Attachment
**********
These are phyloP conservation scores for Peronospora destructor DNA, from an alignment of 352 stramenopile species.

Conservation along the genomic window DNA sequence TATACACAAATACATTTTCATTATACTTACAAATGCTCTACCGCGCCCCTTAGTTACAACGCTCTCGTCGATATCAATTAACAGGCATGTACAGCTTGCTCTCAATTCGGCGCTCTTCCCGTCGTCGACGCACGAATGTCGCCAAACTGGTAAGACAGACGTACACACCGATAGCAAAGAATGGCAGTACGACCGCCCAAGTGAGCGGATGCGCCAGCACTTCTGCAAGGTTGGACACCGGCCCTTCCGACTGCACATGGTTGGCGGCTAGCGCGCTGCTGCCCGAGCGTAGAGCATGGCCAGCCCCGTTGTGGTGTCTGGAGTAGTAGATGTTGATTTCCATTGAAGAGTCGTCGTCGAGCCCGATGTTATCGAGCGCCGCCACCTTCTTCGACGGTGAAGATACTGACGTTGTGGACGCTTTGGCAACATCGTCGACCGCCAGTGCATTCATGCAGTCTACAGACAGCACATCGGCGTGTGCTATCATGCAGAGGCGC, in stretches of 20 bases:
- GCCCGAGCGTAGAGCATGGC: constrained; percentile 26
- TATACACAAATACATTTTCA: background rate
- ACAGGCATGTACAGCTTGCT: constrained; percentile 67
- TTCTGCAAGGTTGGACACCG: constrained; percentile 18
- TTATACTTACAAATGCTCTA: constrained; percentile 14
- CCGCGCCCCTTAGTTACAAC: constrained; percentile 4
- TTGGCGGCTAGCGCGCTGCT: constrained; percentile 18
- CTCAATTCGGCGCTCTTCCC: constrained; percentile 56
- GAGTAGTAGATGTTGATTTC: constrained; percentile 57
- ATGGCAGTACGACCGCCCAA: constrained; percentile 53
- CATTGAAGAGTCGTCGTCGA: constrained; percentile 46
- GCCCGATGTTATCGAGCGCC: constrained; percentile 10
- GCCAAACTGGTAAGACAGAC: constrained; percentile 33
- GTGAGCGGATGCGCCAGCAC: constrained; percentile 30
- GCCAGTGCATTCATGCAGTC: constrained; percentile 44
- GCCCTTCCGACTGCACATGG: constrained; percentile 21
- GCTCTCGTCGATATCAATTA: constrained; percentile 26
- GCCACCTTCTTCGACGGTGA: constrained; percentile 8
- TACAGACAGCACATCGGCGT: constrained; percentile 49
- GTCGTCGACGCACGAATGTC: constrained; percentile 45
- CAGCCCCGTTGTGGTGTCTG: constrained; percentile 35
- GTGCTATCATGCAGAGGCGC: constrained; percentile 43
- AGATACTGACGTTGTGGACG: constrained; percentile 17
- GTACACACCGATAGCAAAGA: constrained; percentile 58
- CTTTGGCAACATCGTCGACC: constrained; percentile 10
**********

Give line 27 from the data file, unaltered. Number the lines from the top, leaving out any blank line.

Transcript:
- CTTTGGCAACATCGTCGACC: constrained; percentile 10